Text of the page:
Coping With a Post-Truth Society in X-Men Red 10

by Spencer Irwin

This article containers SPOILERS. If you haven’t read the issue yet, proceed at your own risk.

Tom Taylor and Roge Antonio open X-Men Red 10 with a single, three-word sentence that packs so much power that it takes up an entire page’s worth of real estate.

This image has so much power because it runs counter to everything we as the audience know about Jean Grey as a character. Ultimately, though, we’re responding to it based off our pre-determined opinions and biases, deciding that it’s fake, that it clearly isn’t Jean despite no real evidence backing us up. That’s exactly how the citizens of the Marvel Universe react to this broadcast as well, and those various knee-jerk reactions provide a startlingly prescient parallel to real life politics that make X-Men Red 10 an eerie, unsettling read. Continue reading

Black Panther vs. Deadpool 1

by Michael DeLaney and Drew Baumgartner 

Black Panther vs. Deadpool 1

This article contains SPOILERS. If you haven’t read the issue yet, proceed at your own risk!

Michael: How do you think Marvel editorial goes about creating another “Vs” mini-series? Is there a quarterly mandate they must fill? Is it a writer’s repurposed series pitch? I suppose there must be some sort of demand since they keep making them, right? In spite of that I must say I was pleasantly surprised by Black Panther vs. Deadpool 1, a book that accurately depicts the tones of these very different characters without compromising either one of them. Continue reading

Shuri 1: Discussion

by Spencer Irwin and Michael DeLaney

This article contains SPOILERS. If you haven’t read the issue yet, proceed at your own risk!

Spencer: The character of Shuri is currently riding a wave of popularity, one that can be traced back to February’s Black Panther film, and one which leads right up to this very comic, the first issue of Shuri’s first ongoing series. Despite being the breakout character in a movie full of breakout characters, though, Shuri has existed in the comics for close to fifteen years now, and has built up a history quite different from her MCU counterpart. How do you reconcile those disparate takes on the character? If you’re Shuri writer Nnedi Okorafor, you don’t; you confront each version of Shuri head-on, and make her (and others) do the same. Shuri’s journey to figure out who exactly she is and what exactly she wants becomes the central conflict of Shuri 1. Continue reading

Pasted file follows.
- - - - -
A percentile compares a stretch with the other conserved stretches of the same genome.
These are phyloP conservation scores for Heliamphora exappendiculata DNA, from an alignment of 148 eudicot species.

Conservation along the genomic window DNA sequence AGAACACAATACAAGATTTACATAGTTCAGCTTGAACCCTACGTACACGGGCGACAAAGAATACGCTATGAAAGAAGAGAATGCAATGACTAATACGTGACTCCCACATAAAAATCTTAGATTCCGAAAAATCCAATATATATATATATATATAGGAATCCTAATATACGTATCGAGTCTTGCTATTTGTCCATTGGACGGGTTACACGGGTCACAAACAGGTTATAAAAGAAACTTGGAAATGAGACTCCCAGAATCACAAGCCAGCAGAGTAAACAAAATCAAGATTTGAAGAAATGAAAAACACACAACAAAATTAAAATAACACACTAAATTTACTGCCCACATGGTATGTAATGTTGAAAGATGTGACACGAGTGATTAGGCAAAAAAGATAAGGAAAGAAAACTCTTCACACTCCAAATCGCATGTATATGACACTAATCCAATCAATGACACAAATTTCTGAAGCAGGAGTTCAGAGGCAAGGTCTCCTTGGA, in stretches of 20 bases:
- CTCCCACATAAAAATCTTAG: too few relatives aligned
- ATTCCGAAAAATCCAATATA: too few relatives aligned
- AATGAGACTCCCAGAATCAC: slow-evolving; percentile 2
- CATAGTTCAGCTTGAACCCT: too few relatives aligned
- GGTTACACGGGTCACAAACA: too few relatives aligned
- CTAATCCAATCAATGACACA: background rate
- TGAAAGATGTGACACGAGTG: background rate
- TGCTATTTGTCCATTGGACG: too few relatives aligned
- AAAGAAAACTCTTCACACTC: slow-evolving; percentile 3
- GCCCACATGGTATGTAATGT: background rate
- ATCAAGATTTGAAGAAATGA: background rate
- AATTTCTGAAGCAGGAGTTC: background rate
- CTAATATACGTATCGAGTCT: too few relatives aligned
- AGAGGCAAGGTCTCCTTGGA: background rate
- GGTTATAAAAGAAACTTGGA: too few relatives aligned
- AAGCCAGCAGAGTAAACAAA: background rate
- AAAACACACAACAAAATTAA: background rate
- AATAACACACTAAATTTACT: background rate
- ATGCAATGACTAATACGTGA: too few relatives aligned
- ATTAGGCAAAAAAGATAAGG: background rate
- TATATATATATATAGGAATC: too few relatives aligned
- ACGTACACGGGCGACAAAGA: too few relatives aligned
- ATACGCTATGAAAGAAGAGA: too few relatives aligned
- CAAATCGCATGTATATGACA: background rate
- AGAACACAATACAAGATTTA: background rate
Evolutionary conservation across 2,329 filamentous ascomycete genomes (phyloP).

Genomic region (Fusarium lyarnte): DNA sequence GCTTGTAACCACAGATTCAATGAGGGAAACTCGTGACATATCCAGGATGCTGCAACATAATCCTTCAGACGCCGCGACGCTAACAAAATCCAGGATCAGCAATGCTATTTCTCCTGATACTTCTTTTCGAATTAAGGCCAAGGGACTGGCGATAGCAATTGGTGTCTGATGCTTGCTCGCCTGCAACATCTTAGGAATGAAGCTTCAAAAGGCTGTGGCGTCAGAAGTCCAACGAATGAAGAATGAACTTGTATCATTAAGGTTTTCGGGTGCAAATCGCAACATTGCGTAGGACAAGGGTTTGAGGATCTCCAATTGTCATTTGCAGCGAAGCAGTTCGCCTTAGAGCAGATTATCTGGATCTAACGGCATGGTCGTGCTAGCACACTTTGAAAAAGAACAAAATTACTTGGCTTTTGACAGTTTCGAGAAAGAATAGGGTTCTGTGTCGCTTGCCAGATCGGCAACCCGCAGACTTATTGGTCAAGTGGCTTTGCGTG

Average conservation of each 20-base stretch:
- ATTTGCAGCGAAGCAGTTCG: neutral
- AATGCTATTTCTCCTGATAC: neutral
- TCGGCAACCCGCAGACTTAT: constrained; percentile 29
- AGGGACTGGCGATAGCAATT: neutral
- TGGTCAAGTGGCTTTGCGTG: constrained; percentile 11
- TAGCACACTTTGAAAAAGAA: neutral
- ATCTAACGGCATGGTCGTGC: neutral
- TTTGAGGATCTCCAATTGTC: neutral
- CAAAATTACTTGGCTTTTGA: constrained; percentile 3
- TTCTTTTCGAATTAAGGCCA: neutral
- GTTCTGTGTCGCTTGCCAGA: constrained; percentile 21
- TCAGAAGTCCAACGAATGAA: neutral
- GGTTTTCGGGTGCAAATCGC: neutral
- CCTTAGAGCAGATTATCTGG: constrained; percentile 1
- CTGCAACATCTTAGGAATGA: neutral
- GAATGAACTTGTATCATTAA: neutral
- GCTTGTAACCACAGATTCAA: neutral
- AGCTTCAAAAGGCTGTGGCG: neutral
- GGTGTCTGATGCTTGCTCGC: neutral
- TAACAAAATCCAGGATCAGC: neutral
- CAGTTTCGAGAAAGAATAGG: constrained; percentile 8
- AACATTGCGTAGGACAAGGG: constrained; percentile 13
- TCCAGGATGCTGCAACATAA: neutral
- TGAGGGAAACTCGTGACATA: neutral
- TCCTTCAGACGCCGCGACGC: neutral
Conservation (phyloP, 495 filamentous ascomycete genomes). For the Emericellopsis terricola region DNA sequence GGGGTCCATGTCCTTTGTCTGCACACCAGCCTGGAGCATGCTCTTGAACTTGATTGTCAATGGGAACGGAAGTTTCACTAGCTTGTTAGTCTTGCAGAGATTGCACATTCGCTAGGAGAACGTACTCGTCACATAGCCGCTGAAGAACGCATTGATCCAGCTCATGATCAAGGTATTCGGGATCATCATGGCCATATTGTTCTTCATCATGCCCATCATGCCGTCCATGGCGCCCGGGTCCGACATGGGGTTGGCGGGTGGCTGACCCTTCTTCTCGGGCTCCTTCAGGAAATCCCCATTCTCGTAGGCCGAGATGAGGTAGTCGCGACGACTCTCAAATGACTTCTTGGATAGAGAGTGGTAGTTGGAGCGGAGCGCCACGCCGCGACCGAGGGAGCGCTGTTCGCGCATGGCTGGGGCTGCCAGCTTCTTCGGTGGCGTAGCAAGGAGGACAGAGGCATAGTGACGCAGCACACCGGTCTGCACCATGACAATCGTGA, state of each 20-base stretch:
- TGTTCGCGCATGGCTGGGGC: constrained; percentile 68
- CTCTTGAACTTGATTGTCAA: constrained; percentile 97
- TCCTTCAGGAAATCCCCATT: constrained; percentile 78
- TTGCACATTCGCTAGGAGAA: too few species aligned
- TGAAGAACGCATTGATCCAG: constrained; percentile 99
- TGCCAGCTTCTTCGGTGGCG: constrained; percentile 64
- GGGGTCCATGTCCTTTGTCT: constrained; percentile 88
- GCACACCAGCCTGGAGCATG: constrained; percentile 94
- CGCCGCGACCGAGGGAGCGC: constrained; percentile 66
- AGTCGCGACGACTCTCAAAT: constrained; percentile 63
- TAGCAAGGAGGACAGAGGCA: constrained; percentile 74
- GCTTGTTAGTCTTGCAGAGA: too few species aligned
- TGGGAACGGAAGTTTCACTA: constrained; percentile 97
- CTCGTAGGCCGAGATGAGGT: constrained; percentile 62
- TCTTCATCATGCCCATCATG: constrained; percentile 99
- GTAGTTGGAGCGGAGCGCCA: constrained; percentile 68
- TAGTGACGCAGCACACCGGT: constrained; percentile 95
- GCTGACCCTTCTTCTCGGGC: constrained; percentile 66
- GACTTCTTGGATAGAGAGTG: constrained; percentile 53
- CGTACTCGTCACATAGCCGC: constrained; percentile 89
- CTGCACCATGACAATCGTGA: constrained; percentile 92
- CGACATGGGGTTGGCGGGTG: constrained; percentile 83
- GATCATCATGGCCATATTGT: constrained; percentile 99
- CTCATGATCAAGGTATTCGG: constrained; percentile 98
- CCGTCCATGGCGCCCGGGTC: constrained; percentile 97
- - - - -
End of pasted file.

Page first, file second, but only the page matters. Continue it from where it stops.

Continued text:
The Designs Define the Characters in Exiles 7

by Spencer Irwin

This article contains SPOILERS. If you haven’t read the issue yet, proceed at your own risk!

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Exiles has been extremely lucky to have a regular artist as talented as Javier Rodriguez, but the series is just as lucky to have found a guest artist like Rod Reis, one who’s just as talented, even if his style is entirely different. I could probably spend a month just gushing about Reis’ work throughout Exiles 6 and 7, but today I want to specifically talk about his character designs and how they inform so much about each character’s role and personality without a single word. Continue reading

Stolen Ideas and Intellectual Subjugation in Black Panther 3

by Spencer Irwin

This article contains SPOILERS. If you haven’t read the issue yet, proceed at your own risk!

Slavery is an indescribably cruel, evil, downright sadistic practice that robs its victims of so much, down to their very humanity. Issue one of Ta-Nehisi Coates’ and Daniel Acuña’s Black Panther used T’Challa’s capture at the hands of the intergalactic Wakandan Empire to explore how slavery strips its victims of their names, gods, homes, and heritage, and now issue three uses this same concept to explore a totally different side of the atrocity that is slavery: how it robs its victims of their intellectual property and potential. Continue reading